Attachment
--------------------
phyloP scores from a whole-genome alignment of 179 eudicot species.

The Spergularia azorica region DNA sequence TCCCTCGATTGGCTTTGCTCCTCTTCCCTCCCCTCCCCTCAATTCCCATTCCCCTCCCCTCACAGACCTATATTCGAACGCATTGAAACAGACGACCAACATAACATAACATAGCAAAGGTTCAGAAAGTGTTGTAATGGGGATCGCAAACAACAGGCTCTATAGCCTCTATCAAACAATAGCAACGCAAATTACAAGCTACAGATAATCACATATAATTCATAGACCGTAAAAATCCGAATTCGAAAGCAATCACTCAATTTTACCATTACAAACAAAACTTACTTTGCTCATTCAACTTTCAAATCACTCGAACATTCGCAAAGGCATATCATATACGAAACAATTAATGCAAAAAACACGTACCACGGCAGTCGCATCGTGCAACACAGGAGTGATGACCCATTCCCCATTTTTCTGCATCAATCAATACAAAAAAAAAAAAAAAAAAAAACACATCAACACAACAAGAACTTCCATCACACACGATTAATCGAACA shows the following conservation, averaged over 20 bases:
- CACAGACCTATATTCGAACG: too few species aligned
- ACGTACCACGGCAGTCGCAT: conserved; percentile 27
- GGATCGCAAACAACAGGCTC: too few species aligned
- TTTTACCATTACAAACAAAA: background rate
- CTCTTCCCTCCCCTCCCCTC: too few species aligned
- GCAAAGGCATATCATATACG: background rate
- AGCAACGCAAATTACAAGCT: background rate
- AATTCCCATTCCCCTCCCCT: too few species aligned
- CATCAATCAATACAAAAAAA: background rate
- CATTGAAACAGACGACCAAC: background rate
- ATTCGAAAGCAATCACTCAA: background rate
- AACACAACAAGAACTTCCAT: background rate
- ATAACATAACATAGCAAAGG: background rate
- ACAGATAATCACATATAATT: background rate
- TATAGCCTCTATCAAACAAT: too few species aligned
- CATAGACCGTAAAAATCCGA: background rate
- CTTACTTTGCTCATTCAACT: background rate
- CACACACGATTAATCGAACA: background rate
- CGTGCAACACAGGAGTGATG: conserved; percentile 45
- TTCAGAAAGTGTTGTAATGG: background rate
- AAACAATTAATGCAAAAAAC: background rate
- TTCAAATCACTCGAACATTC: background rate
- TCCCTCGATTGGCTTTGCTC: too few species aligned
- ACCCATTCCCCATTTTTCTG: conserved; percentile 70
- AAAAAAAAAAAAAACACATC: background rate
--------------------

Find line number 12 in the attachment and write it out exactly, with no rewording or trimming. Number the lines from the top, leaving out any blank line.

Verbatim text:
- CATTGAAACAGACGACCAAC: background rate